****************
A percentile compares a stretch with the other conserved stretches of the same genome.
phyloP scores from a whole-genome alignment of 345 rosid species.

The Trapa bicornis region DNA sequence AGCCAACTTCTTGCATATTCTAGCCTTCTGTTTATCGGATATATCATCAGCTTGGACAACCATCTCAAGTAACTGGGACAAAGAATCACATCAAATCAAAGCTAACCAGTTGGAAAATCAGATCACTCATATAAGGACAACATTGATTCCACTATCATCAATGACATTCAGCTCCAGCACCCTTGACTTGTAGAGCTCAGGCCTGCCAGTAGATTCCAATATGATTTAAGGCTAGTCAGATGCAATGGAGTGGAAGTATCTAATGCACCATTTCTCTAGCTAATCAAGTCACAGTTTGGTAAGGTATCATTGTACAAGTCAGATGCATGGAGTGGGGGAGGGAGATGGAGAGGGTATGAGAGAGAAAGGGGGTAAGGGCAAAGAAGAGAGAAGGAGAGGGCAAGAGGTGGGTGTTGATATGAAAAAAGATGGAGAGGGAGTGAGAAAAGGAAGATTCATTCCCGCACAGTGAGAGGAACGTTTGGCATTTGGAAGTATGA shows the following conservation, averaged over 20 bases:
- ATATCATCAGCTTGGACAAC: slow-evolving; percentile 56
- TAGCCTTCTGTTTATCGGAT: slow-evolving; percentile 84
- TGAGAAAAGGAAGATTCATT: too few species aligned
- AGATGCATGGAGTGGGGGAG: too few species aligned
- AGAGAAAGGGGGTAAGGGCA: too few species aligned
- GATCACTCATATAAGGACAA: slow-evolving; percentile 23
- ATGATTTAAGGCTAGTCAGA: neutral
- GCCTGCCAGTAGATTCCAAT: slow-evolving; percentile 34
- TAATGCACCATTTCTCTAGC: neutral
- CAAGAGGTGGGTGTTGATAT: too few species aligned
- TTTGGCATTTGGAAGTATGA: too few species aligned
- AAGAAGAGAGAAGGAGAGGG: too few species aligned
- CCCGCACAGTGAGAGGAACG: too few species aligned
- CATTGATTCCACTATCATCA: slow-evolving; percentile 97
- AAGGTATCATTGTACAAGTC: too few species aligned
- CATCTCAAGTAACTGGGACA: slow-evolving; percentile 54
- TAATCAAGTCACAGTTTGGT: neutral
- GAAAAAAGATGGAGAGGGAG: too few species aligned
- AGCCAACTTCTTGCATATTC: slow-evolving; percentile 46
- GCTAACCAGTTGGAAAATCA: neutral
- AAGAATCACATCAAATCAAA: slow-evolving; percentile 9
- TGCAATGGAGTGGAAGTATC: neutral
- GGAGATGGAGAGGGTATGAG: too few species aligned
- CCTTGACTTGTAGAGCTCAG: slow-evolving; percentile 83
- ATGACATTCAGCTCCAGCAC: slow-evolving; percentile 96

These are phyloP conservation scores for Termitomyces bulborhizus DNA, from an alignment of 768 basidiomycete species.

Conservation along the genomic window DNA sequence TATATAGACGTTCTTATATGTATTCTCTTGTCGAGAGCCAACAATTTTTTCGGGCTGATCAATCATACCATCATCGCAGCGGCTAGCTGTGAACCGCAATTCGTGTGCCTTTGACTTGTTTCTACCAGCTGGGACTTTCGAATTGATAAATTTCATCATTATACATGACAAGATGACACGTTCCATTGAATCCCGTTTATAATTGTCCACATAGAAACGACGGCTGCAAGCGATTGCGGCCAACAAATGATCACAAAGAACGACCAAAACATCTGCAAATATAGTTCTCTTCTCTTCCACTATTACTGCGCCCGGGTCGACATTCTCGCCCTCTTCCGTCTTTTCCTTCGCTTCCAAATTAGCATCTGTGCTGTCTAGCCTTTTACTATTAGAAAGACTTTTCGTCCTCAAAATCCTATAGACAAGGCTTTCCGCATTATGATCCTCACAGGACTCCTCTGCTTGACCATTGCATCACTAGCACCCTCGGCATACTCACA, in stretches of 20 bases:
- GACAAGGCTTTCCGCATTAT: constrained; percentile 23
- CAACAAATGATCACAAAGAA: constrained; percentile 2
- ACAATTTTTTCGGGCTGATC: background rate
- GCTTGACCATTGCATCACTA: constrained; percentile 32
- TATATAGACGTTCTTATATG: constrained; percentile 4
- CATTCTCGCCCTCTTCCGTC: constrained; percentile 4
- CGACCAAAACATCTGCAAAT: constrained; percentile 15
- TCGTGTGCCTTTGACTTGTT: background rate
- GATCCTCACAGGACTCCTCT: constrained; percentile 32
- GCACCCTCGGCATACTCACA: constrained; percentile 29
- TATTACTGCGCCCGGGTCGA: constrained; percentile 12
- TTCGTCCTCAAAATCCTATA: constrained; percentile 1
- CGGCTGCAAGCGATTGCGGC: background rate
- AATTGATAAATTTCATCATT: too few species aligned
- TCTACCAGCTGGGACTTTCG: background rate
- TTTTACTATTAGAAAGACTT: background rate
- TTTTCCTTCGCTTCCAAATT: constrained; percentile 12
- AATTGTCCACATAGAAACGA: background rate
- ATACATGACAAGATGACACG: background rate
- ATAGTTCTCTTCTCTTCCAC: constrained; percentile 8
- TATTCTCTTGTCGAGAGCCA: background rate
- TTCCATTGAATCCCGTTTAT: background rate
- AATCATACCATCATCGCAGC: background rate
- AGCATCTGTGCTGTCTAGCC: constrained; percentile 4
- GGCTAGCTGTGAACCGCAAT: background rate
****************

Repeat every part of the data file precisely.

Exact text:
A percentile compares a stretch with the other conserved stretches of the same genome.
phyloP scores from a whole-genome alignment of 345 rosid species.

The Trapa bicornis region DNA sequence AGCCAACTTCTTGCATATTCTAGCCTTCTGTTTATCGGATATATCATCAGCTTGGACAACCATCTCAAGTAACTGGGACAAAGAATCACATCAAATCAAAGCTAACCAGTTGGAAAATCAGATCACTCATATAAGGACAACATTGATTCCACTATCATCAATGACATTCAGCTCCAGCACCCTTGACTTGTAGAGCTCAGGCCTGCCAGTAGATTCCAATATGATTTAAGGCTAGTCAGATGCAATGGAGTGGAAGTATCTAATGCACCATTTCTCTAGCTAATCAAGTCACAGTTTGGTAAGGTATCATTGTACAAGTCAGATGCATGGAGTGGGGGAGGGAGATGGAGAGGGTATGAGAGAGAAAGGGGGTAAGGGCAAAGAAGAGAGAAGGAGAGGGCAAGAGGTGGGTGTTGATATGAAAAAAGATGGAGAGGGAGTGAGAAAAGGAAGATTCATTCCCGCACAGTGAGAGGAACGTTTGGCATTTGGAAGTATGA shows the following conservation, averaged over 20 bases:
- ATATCATCAGCTTGGACAAC: slow-evolving; percentile 56
- TAGCCTTCTGTTTATCGGAT: slow-evolving; percentile 84
- TGAGAAAAGGAAGATTCATT: too few species aligned
- AGATGCATGGAGTGGGGGAG: too few species aligned
- AGAGAAAGGGGGTAAGGGCA: too few species aligned
- GATCACTCATATAAGGACAA: slow-evolving; percentile 23
- ATGATTTAAGGCTAGTCAGA: neutral
- GCCTGCCAGTAGATTCCAAT: slow-evolving; percentile 34
- TAATGCACCATTTCTCTAGC: neutral
- CAAGAGGTGGGTGTTGATAT: too few species aligned
- TTTGGCATTTGGAAGTATGA: too few species aligned
- AAGAAGAGAGAAGGAGAGGG: too few species aligned
- CCCGCACAGTGAGAGGAACG: too few species aligned
- CATTGATTCCACTATCATCA: slow-evolving; percentile 97
- AAGGTATCATTGTACAAGTC: too few species aligned
- CATCTCAAGTAACTGGGACA: slow-evolving; percentile 54
- TAATCAAGTCACAGTTTGGT: neutral
- GAAAAAAGATGGAGAGGGAG: too few species aligned
- AGCCAACTTCTTGCATATTC: slow-evolving; percentile 46
- GCTAACCAGTTGGAAAATCA: neutral
- AAGAATCACATCAAATCAAA: slow-evolving; percentile 9
- TGCAATGGAGTGGAAGTATC: neutral
- GGAGATGGAGAGGGTATGAG: too few species aligned
- CCTTGACTTGTAGAGCTCAG: slow-evolving; percentile 83
- ATGACATTCAGCTCCAGCAC: slow-evolving; percentile 96

These are phyloP conservation scores for Termitomyces bulborhizus DNA, from an alignment of 768 basidiomycete species.

Conservation along the genomic window DNA sequence TATATAGACGTTCTTATATGTATTCTCTTGTCGAGAGCCAACAATTTTTTCGGGCTGATCAATCATACCATCATCGCAGCGGCTAGCTGTGAACCGCAATTCGTGTGCCTTTGACTTGTTTCTACCAGCTGGGACTTTCGAATTGATAAATTTCATCATTATACATGACAAGATGACACGTTCCATTGAATCCCGTTTATAATTGTCCACATAGAAACGACGGCTGCAAGCGATTGCGGCCAACAAATGATCACAAAGAACGACCAAAACATCTGCAAATATAGTTCTCTTCTCTTCCACTATTACTGCGCCCGGGTCGACATTCTCGCCCTCTTCCGTCTTTTCCTTCGCTTCCAAATTAGCATCTGTGCTGTCTAGCCTTTTACTATTAGAAAGACTTTTCGTCCTCAAAATCCTATAGACAAGGCTTTCCGCATTATGATCCTCACAGGACTCCTCTGCTTGACCATTGCATCACTAGCACCCTCGGCATACTCACA, in stretches of 20 bases:
- GACAAGGCTTTCCGCATTAT: constrained; percentile 23
- CAACAAATGATCACAAAGAA: constrained; percentile 2
- ACAATTTTTTCGGGCTGATC: background rate
- GCTTGACCATTGCATCACTA: constrained; percentile 32
- TATATAGACGTTCTTATATG: constrained; percentile 4
- CATTCTCGCCCTCTTCCGTC: constrained; percentile 4
- CGACCAAAACATCTGCAAAT: constrained; percentile 15
- TCGTGTGCCTTTGACTTGTT: background rate
- GATCCTCACAGGACTCCTCT: constrained; percentile 32
- GCACCCTCGGCATACTCACA: constrained; percentile 29
- TATTACTGCGCCCGGGTCGA: constrained; percentile 12
- TTCGTCCTCAAAATCCTATA: constrained; percentile 1
- CGGCTGCAAGCGATTGCGGC: background rate
- AATTGATAAATTTCATCATT: too few species aligned
- TCTACCAGCTGGGACTTTCG: background rate
- TTTTACTATTAGAAAGACTT: background rate
- TTTTCCTTCGCTTCCAAATT: constrained; percentile 12
- AATTGTCCACATAGAAACGA: background rate
- ATACATGACAAGATGACACG: background rate
- ATAGTTCTCTTCTCTTCCAC: constrained; percentile 8
- TATTCTCTTGTCGAGAGCCA: background rate
- TTCCATTGAATCCCGTTTAT: background rate
- AATCATACCATCATCGCAGC: background rate
- AGCATCTGTGCTGTCTAGCC: constrained; percentile 4
- GGCTAGCTGTGAACCGCAAT: background rate